Each megawatt target listed above represents the amount of storage capacity each IOU must solicit or satisfy using utility-owned storage resources or previously approved projects, but the targets are not considered "mandates." The targets will be subject to significant "off-ramps" if the utility shows that offers bid into the storage auction are not cost-effective or that insufficient projects were bid into the auction or other showings related to cost. The Ruling suggests that IOUs may be relieved of up to as much as 40 percent of their 2014 targets, 30 percent of their 2016 targets, and 20 percent of their 2018 and 2020 targets if they make such a showing.

Finally, the Ruling expressly rejects requests energy storage developers have made to formally revise California's "Loading Order," placing energy storage as the first priority. Instead, the Ruling states that storage "fits within the spirit of the Loading Order" and because the proposal outlined in the Ruling would make storage a priority for California by setting procurement targets, the Loading Order need not be formally revised.

Opportunity for Public Comment and Next Steps

Interested parties can submit comments on the new energy storage targets proposal by July 3, 2013. Reply comments are due July 19, 2013. A meeting for all parties interested in the storage procurement targets proposal will be held at the CPUC on June 25, 2013. A proposed decision on the energy storage targets is scheduled to be issued in September 2013, and, if approved, a decision would be issued in October. If the proceeding stays on schedule, the first energy storage auction would be held in June 2014.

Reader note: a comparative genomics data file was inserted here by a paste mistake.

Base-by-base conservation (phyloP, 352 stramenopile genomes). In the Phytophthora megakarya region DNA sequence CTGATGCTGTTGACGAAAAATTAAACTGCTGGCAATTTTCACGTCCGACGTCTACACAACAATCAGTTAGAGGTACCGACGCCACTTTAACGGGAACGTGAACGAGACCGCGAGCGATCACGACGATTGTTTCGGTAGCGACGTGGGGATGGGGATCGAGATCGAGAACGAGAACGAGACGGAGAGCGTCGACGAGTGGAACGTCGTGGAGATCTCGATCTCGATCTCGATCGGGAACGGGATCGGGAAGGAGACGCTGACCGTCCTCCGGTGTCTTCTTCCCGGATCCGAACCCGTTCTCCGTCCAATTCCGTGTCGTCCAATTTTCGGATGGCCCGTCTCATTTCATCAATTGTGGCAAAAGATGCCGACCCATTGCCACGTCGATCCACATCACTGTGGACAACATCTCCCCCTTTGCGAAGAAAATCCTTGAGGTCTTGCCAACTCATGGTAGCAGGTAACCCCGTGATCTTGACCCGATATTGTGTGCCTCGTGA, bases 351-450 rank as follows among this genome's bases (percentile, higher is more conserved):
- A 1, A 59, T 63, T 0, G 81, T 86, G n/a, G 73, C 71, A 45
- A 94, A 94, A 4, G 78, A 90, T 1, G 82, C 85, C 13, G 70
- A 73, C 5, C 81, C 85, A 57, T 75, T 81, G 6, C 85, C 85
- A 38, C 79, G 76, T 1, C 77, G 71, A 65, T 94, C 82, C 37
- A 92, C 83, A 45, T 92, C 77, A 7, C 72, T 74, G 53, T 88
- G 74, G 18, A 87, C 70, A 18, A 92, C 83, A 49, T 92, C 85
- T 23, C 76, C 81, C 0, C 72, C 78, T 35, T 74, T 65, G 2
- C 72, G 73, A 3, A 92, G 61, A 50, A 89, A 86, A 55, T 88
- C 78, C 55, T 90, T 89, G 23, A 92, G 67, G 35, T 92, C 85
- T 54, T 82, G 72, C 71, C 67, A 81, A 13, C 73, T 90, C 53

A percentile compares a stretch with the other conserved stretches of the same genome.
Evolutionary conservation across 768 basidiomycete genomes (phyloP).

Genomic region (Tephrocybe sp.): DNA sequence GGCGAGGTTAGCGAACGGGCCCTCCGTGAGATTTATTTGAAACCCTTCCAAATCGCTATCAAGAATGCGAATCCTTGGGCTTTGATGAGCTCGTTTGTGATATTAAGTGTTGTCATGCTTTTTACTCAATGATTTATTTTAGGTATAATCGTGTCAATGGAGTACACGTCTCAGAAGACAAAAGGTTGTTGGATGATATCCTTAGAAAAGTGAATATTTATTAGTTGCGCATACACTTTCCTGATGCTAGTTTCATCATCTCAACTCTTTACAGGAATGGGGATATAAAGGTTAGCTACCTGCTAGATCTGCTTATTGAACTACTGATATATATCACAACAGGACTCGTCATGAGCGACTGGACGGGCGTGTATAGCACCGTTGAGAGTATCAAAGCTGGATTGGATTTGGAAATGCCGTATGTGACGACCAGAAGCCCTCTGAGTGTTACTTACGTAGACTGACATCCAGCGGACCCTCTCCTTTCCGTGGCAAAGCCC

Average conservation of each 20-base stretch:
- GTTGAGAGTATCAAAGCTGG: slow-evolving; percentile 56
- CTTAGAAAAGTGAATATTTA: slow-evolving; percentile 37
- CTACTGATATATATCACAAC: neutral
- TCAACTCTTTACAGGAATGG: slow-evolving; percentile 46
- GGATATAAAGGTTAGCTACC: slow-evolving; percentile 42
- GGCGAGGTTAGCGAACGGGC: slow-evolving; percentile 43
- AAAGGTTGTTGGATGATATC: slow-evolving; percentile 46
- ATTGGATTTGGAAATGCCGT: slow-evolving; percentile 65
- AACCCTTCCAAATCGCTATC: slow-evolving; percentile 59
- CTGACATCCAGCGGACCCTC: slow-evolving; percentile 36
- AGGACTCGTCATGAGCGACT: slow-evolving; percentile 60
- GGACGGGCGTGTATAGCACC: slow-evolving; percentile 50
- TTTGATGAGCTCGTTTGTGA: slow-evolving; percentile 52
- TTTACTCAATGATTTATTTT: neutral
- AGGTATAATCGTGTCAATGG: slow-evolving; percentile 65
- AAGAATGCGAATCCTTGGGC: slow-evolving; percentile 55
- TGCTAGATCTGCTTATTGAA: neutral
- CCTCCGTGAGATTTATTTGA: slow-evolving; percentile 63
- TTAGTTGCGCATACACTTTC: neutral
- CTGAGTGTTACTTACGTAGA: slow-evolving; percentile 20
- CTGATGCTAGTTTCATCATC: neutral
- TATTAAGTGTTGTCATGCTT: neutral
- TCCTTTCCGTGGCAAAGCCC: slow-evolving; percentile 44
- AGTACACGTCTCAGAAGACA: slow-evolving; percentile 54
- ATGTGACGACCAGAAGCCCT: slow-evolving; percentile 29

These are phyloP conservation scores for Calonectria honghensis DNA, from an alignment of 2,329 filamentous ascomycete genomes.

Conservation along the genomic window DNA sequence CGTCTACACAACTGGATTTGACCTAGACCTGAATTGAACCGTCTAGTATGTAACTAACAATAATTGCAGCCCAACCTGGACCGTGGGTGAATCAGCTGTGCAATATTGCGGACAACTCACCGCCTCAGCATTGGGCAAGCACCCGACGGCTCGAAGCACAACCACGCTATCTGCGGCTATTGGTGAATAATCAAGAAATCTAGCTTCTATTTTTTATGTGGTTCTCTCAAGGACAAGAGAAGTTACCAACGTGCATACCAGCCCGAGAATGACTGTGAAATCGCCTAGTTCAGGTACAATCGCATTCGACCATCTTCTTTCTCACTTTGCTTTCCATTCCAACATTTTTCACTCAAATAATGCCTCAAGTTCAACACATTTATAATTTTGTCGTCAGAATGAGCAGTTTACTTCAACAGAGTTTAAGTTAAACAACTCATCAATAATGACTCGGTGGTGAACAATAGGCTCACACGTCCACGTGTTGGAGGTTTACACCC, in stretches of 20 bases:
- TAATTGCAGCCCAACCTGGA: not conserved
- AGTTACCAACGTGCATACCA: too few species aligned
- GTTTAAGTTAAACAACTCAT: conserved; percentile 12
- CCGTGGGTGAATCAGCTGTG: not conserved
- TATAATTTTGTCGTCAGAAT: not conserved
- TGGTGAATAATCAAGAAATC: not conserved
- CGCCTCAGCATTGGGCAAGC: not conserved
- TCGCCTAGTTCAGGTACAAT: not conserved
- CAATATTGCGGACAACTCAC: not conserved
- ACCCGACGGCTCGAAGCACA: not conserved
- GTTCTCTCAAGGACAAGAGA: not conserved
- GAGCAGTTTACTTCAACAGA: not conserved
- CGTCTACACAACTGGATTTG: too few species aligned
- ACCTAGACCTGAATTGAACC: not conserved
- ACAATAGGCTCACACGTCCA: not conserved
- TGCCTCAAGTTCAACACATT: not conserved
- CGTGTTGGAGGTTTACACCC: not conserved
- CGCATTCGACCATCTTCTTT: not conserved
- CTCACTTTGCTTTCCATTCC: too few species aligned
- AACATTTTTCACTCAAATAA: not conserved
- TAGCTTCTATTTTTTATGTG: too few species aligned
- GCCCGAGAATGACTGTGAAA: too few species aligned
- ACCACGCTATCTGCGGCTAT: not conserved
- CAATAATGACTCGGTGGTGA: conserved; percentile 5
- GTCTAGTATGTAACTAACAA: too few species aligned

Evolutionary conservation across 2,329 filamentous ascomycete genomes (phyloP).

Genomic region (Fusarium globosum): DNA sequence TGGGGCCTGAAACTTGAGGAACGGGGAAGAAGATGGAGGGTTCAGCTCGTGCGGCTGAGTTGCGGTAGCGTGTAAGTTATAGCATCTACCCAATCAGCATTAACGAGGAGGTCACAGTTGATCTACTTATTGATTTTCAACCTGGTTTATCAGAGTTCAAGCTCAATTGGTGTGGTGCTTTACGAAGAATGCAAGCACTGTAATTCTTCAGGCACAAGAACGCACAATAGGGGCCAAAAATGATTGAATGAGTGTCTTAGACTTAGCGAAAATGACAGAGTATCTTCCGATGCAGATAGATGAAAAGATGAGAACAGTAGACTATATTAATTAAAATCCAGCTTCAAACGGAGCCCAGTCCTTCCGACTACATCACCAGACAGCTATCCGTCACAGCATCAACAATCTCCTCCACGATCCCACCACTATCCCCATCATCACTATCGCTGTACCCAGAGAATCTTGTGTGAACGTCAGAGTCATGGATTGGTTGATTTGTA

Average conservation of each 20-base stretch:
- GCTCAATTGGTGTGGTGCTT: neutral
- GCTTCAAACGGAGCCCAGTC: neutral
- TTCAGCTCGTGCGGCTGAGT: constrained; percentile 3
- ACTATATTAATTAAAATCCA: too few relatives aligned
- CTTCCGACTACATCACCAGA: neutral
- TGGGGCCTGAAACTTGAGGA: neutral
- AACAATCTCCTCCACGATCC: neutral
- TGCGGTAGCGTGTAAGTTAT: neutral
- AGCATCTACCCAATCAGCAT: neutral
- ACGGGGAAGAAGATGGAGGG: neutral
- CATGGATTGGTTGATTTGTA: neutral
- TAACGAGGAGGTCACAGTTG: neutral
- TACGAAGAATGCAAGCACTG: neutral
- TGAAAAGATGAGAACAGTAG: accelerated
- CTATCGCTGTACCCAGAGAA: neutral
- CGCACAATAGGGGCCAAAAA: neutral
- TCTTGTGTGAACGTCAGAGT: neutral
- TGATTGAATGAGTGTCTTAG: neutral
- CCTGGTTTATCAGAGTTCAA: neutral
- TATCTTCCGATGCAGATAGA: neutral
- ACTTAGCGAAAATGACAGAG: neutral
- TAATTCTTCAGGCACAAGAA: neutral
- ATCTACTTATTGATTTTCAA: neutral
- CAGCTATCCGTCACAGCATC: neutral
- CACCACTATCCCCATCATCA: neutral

1 Assigned Commissioner's Ruling Proposing Storage Procurement Targets and Mechanisms and Noticing All-Party Meeting (June 10, 2013) at 8.

2 An obvious risk of RAM-like mechanisms is that they may encourage bidders to bid below their costs and thus result in winning bidders who cannot ultimately finance and build their projects. The California RAM has not been in effect long enough to know whether underbidding will materially interfere with the attainment of installed capacity goals.